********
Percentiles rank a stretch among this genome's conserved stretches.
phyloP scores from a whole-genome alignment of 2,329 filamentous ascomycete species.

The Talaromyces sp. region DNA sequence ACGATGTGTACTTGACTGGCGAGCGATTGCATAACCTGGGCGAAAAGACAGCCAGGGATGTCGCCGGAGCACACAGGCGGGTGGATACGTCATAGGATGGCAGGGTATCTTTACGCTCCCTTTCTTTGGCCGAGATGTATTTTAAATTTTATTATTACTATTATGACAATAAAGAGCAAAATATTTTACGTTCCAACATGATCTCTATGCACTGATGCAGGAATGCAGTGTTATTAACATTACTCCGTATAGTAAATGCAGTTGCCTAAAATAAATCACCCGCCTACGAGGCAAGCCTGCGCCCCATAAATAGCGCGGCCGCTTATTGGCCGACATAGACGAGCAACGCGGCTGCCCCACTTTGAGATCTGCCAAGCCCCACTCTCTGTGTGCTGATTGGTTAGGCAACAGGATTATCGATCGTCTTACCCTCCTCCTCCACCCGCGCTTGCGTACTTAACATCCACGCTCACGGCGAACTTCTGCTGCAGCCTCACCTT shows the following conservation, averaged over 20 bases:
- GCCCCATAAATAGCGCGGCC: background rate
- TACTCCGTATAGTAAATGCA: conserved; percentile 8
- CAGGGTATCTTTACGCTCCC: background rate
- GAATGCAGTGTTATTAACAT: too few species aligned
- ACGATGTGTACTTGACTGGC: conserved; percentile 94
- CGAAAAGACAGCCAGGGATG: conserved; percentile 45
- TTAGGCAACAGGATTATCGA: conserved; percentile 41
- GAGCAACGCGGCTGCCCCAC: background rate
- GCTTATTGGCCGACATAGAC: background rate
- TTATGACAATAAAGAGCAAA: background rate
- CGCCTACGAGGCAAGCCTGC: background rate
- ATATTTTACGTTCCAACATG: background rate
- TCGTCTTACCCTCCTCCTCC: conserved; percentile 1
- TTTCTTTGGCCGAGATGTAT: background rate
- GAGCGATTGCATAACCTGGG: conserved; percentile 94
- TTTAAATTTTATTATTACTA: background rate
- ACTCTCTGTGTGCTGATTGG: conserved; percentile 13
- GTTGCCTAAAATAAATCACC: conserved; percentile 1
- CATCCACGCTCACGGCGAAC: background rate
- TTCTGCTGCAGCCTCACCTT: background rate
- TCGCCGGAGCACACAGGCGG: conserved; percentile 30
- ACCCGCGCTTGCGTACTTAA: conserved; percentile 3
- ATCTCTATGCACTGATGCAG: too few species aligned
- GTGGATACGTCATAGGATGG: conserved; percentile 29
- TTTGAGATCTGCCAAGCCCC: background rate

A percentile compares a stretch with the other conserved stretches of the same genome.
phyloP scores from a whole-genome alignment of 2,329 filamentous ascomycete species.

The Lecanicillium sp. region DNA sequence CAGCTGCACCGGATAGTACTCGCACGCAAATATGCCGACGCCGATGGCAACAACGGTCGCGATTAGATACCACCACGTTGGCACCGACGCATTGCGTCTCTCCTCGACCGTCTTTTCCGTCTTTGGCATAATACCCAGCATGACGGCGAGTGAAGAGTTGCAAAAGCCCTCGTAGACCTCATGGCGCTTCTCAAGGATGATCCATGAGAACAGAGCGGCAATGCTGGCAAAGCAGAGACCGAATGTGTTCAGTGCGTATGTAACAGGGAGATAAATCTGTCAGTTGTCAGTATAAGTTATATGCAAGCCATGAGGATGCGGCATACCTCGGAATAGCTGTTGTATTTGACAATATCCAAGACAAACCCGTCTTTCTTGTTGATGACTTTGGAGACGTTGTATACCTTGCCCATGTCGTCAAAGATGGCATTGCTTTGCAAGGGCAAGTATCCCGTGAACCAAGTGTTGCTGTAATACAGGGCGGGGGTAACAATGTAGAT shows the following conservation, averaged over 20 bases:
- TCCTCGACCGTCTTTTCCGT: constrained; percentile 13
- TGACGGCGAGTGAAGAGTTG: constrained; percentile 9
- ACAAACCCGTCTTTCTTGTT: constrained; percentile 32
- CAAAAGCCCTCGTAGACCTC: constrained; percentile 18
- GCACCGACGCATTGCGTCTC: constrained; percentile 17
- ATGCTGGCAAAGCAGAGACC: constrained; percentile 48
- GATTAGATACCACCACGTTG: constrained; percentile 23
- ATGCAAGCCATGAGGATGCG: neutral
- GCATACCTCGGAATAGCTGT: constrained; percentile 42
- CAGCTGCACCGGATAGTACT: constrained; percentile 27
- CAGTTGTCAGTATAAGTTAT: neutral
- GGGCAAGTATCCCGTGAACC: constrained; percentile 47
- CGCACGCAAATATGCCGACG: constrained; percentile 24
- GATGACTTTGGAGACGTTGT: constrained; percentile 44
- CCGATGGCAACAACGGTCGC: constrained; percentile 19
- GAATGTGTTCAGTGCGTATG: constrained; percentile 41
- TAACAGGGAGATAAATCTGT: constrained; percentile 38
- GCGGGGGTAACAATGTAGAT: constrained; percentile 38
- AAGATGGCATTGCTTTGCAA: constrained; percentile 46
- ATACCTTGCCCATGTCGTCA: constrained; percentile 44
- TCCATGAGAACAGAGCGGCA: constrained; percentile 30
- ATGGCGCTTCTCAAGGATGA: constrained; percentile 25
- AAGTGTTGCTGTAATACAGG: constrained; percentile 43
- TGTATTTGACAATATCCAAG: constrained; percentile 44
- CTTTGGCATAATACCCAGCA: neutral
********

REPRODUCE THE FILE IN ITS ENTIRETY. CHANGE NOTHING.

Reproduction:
Percentiles rank a stretch among this genome's conserved stretches.
phyloP scores from a whole-genome alignment of 2,329 filamentous ascomycete species.

The Talaromyces sp. region DNA sequence ACGATGTGTACTTGACTGGCGAGCGATTGCATAACCTGGGCGAAAAGACAGCCAGGGATGTCGCCGGAGCACACAGGCGGGTGGATACGTCATAGGATGGCAGGGTATCTTTACGCTCCCTTTCTTTGGCCGAGATGTATTTTAAATTTTATTATTACTATTATGACAATAAAGAGCAAAATATTTTACGTTCCAACATGATCTCTATGCACTGATGCAGGAATGCAGTGTTATTAACATTACTCCGTATAGTAAATGCAGTTGCCTAAAATAAATCACCCGCCTACGAGGCAAGCCTGCGCCCCATAAATAGCGCGGCCGCTTATTGGCCGACATAGACGAGCAACGCGGCTGCCCCACTTTGAGATCTGCCAAGCCCCACTCTCTGTGTGCTGATTGGTTAGGCAACAGGATTATCGATCGTCTTACCCTCCTCCTCCACCCGCGCTTGCGTACTTAACATCCACGCTCACGGCGAACTTCTGCTGCAGCCTCACCTT shows the following conservation, averaged over 20 bases:
- GCCCCATAAATAGCGCGGCC: background rate
- TACTCCGTATAGTAAATGCA: conserved; percentile 8
- CAGGGTATCTTTACGCTCCC: background rate
- GAATGCAGTGTTATTAACAT: too few species aligned
- ACGATGTGTACTTGACTGGC: conserved; percentile 94
- CGAAAAGACAGCCAGGGATG: conserved; percentile 45
- TTAGGCAACAGGATTATCGA: conserved; percentile 41
- GAGCAACGCGGCTGCCCCAC: background rate
- GCTTATTGGCCGACATAGAC: background rate
- TTATGACAATAAAGAGCAAA: background rate
- CGCCTACGAGGCAAGCCTGC: background rate
- ATATTTTACGTTCCAACATG: background rate
- TCGTCTTACCCTCCTCCTCC: conserved; percentile 1
- TTTCTTTGGCCGAGATGTAT: background rate
- GAGCGATTGCATAACCTGGG: conserved; percentile 94
- TTTAAATTTTATTATTACTA: background rate
- ACTCTCTGTGTGCTGATTGG: conserved; percentile 13
- GTTGCCTAAAATAAATCACC: conserved; percentile 1
- CATCCACGCTCACGGCGAAC: background rate
- TTCTGCTGCAGCCTCACCTT: background rate
- TCGCCGGAGCACACAGGCGG: conserved; percentile 30
- ACCCGCGCTTGCGTACTTAA: conserved; percentile 3
- ATCTCTATGCACTGATGCAG: too few species aligned
- GTGGATACGTCATAGGATGG: conserved; percentile 29
- TTTGAGATCTGCCAAGCCCC: background rate

A percentile compares a stretch with the other conserved stretches of the same genome.
phyloP scores from a whole-genome alignment of 2,329 filamentous ascomycete species.

The Lecanicillium sp. region DNA sequence CAGCTGCACCGGATAGTACTCGCACGCAAATATGCCGACGCCGATGGCAACAACGGTCGCGATTAGATACCACCACGTTGGCACCGACGCATTGCGTCTCTCCTCGACCGTCTTTTCCGTCTTTGGCATAATACCCAGCATGACGGCGAGTGAAGAGTTGCAAAAGCCCTCGTAGACCTCATGGCGCTTCTCAAGGATGATCCATGAGAACAGAGCGGCAATGCTGGCAAAGCAGAGACCGAATGTGTTCAGTGCGTATGTAACAGGGAGATAAATCTGTCAGTTGTCAGTATAAGTTATATGCAAGCCATGAGGATGCGGCATACCTCGGAATAGCTGTTGTATTTGACAATATCCAAGACAAACCCGTCTTTCTTGTTGATGACTTTGGAGACGTTGTATACCTTGCCCATGTCGTCAAAGATGGCATTGCTTTGCAAGGGCAAGTATCCCGTGAACCAAGTGTTGCTGTAATACAGGGCGGGGGTAACAATGTAGAT shows the following conservation, averaged over 20 bases:
- TCCTCGACCGTCTTTTCCGT: constrained; percentile 13
- TGACGGCGAGTGAAGAGTTG: constrained; percentile 9
- ACAAACCCGTCTTTCTTGTT: constrained; percentile 32
- CAAAAGCCCTCGTAGACCTC: constrained; percentile 18
- GCACCGACGCATTGCGTCTC: constrained; percentile 17
- ATGCTGGCAAAGCAGAGACC: constrained; percentile 48
- GATTAGATACCACCACGTTG: constrained; percentile 23
- ATGCAAGCCATGAGGATGCG: neutral
- GCATACCTCGGAATAGCTGT: constrained; percentile 42
- CAGCTGCACCGGATAGTACT: constrained; percentile 27
- CAGTTGTCAGTATAAGTTAT: neutral
- GGGCAAGTATCCCGTGAACC: constrained; percentile 47
- CGCACGCAAATATGCCGACG: constrained; percentile 24
- GATGACTTTGGAGACGTTGT: constrained; percentile 44
- CCGATGGCAACAACGGTCGC: constrained; percentile 19
- GAATGTGTTCAGTGCGTATG: constrained; percentile 41
- TAACAGGGAGATAAATCTGT: constrained; percentile 38
- GCGGGGGTAACAATGTAGAT: constrained; percentile 38
- AAGATGGCATTGCTTTGCAA: constrained; percentile 46
- ATACCTTGCCCATGTCGTCA: constrained; percentile 44
- TCCATGAGAACAGAGCGGCA: constrained; percentile 30
- ATGGCGCTTCTCAAGGATGA: constrained; percentile 25
- AAGTGTTGCTGTAATACAGG: constrained; percentile 43
- TGTATTTGACAATATCCAAG: constrained; percentile 44
- CTTTGGCATAATACCCAGCA: neutral